Habitual residence in the context of an application for return of a child abroad | In Principle

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Habitual residence in the context of an application for return of a child abroad

Every case brought under the Hague Convention on the Civil Aspects of International Child Abduction requires establishment of the child’s habitual residence. Therefore, the concept of habitual residence is central to the operation of the convention itself. Nevertheless, this term is not defined in the convention, nor in the Brussels II bis Regulation applicable to relations between EU member states.

At the outset, it should be noted that habitual residence under the Hague Convention on the Civil Aspects of International Child Abduction is a concept relating to a factual state. It is a different concept from the place of residence under Polish law. Habitual residence determined on the basis of the convention is also independent of how it may have been legal determined by previously issued administrative decisions or judgments of the courts. In certain situations, it is even permissible to establish the child’s habitual residence where the child was placed as a result of a wrongful removal or retention. When considering a Hague application, the court should determine the child’s habitual residence on the basis of evidence presented to the court on the relevant facts of the case.

Circumstances relevant in determining the child’s habitual residence

So what criteria should the courts examining Hague applications follow, and what factual circumstances should they take into account?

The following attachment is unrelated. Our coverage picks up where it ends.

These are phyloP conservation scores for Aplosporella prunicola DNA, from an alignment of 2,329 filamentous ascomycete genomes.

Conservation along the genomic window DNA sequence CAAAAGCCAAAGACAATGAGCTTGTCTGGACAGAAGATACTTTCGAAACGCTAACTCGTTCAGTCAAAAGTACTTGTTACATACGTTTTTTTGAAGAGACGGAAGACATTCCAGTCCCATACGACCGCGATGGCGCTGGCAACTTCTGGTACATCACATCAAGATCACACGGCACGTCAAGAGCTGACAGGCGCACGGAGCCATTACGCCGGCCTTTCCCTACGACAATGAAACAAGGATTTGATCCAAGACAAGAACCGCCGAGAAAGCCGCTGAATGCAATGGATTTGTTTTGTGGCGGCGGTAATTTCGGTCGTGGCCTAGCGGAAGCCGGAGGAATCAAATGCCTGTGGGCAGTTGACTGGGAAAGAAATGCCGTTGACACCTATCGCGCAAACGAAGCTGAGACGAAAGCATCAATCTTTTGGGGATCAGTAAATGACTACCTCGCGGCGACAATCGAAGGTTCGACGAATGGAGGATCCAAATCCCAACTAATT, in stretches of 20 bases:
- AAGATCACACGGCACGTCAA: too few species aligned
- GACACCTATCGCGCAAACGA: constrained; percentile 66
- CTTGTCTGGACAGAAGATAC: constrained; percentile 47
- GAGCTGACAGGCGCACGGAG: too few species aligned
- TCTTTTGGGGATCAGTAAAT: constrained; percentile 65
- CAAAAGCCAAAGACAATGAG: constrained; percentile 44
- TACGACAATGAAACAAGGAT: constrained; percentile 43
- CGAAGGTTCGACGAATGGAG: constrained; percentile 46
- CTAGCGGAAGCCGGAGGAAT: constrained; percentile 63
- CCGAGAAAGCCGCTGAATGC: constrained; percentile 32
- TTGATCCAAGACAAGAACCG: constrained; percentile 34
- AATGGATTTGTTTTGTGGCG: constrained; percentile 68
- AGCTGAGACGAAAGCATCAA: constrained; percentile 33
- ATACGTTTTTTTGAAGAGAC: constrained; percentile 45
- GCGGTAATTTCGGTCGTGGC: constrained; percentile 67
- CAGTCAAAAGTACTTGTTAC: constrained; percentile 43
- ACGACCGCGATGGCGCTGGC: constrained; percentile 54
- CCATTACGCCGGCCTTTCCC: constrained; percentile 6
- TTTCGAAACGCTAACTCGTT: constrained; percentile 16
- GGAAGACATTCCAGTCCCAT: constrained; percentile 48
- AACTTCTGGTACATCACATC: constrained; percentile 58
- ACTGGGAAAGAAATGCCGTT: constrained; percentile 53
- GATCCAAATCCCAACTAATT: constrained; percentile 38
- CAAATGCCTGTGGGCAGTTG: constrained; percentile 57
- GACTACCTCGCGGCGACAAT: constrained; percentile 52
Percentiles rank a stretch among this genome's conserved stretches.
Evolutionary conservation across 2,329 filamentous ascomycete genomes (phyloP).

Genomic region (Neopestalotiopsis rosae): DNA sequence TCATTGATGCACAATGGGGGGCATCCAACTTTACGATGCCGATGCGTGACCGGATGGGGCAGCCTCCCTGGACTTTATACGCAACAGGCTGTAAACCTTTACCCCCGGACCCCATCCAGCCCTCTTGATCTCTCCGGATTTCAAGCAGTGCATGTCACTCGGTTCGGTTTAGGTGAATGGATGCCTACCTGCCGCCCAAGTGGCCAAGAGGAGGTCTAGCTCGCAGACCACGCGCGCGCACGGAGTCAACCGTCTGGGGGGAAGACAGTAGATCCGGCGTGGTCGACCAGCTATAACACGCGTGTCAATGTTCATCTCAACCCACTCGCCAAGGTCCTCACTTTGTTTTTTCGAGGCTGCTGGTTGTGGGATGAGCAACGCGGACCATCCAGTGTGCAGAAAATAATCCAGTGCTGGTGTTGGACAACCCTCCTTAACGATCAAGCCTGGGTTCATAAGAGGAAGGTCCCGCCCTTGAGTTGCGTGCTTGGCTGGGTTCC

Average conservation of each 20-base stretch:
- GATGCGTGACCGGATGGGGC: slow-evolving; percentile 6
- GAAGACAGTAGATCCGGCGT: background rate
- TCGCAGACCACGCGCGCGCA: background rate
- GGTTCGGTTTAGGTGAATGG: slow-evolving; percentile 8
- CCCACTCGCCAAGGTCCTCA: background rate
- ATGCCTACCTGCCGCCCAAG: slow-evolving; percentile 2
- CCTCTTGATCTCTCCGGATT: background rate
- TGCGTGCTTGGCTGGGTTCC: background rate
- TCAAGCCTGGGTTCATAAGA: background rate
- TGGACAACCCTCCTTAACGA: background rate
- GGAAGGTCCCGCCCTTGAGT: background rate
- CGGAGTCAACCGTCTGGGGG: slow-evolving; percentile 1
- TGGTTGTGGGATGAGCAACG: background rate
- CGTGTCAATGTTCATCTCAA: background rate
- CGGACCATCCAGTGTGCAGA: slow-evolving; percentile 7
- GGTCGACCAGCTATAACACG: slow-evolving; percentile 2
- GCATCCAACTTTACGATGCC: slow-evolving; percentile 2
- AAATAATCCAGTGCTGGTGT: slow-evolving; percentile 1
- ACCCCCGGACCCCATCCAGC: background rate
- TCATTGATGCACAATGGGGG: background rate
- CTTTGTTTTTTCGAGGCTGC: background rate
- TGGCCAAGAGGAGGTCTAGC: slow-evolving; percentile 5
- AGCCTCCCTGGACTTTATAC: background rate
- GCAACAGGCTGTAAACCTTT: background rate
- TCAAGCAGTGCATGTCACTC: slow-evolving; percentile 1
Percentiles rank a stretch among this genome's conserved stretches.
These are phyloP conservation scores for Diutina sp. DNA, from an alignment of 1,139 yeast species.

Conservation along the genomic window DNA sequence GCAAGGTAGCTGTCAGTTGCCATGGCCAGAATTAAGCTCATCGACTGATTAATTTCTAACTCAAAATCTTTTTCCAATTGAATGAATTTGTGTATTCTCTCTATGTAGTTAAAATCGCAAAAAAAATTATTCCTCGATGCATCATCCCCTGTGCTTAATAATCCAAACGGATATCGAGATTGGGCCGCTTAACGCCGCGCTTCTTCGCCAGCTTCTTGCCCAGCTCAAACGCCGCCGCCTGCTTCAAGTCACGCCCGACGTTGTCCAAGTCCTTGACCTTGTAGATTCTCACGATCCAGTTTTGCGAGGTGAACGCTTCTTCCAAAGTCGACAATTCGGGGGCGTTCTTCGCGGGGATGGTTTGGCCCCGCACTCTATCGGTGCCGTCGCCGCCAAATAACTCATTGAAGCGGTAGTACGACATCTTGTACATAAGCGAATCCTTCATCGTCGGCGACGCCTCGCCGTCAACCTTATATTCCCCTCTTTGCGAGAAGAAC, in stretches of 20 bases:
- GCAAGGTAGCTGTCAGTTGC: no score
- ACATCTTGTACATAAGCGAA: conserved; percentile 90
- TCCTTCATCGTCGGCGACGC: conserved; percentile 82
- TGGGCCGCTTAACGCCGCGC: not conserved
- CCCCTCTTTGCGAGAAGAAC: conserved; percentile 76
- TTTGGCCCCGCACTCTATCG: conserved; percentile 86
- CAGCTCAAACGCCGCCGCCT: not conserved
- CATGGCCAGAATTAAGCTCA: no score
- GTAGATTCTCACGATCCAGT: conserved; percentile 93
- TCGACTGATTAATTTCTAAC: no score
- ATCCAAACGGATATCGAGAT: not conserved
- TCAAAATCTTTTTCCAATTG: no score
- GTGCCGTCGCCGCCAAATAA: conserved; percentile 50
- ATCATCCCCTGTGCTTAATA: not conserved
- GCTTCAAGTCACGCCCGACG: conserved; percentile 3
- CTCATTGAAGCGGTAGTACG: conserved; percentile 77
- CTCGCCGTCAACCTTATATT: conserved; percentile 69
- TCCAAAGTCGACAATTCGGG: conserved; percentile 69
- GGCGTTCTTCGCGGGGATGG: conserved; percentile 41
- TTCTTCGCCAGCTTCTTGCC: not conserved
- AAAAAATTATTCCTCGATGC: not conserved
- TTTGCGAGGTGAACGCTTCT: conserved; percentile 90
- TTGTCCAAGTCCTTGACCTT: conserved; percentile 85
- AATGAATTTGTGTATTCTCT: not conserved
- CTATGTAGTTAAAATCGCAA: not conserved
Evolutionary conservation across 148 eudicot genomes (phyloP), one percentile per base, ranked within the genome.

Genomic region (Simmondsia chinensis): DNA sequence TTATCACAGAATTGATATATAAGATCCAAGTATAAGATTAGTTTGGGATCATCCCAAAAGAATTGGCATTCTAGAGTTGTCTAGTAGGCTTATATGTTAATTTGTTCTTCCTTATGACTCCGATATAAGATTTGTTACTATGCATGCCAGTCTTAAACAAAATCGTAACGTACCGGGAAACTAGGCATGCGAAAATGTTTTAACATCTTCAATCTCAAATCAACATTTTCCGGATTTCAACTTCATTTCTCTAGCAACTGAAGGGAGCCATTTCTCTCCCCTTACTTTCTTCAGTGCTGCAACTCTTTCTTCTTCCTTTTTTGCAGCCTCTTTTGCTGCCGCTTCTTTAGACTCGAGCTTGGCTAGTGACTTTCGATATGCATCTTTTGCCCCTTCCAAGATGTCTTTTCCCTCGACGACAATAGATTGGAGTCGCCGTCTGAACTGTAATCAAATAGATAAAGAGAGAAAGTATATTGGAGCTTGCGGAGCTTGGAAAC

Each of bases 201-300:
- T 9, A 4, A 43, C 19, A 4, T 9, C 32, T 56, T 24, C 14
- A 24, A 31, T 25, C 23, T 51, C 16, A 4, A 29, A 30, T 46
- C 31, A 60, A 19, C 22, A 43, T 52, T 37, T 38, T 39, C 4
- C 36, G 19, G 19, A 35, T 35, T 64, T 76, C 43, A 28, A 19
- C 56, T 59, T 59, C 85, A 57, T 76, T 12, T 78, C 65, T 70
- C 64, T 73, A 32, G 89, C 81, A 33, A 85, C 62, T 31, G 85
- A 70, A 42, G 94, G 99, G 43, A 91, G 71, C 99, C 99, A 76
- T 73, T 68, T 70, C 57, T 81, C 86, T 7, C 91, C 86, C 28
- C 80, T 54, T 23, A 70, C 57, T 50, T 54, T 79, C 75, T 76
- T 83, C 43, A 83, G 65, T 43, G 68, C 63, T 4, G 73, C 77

The case law of the Court of Justice of the European Union is helpful in this respect. It provides a set of guidelines to be taken into account by national courts when assessing the specific facts.

First, as the CJEU has repeatedly emphasised, the child’s habitual residence corresponds to a place that reflects a certain degree of the child’s integration into the social and family environment. For this purpose, it is necessary to assess, among other factors, the permanence, lawfulness, conditions and motives for the family’s residence and move to the member state concerned, the child’s nationality, the place and conditions of school attendance, language skills, as well as the child’s family and social ties in that member state (C-523/07, A). It is not necessary for a child to be fully integrated in a given state to be considered to have acquired habitual residence there.

Second, the meaning of habitual residence should be determined in light of the best interests of the child, in particular based on the criterion of proximity. In this context, proximity means a practical relationship between the child and the state concerned (C‑497/10 PPU, Mercredi).

However, the geographical origin of the parent who actually has custody of the child and the relations the child has with his or her family in a given member state cannot overshadow the objective circumstances showing that the child lived on a permanent basis with the same parent in another member state (C-512/17, HR).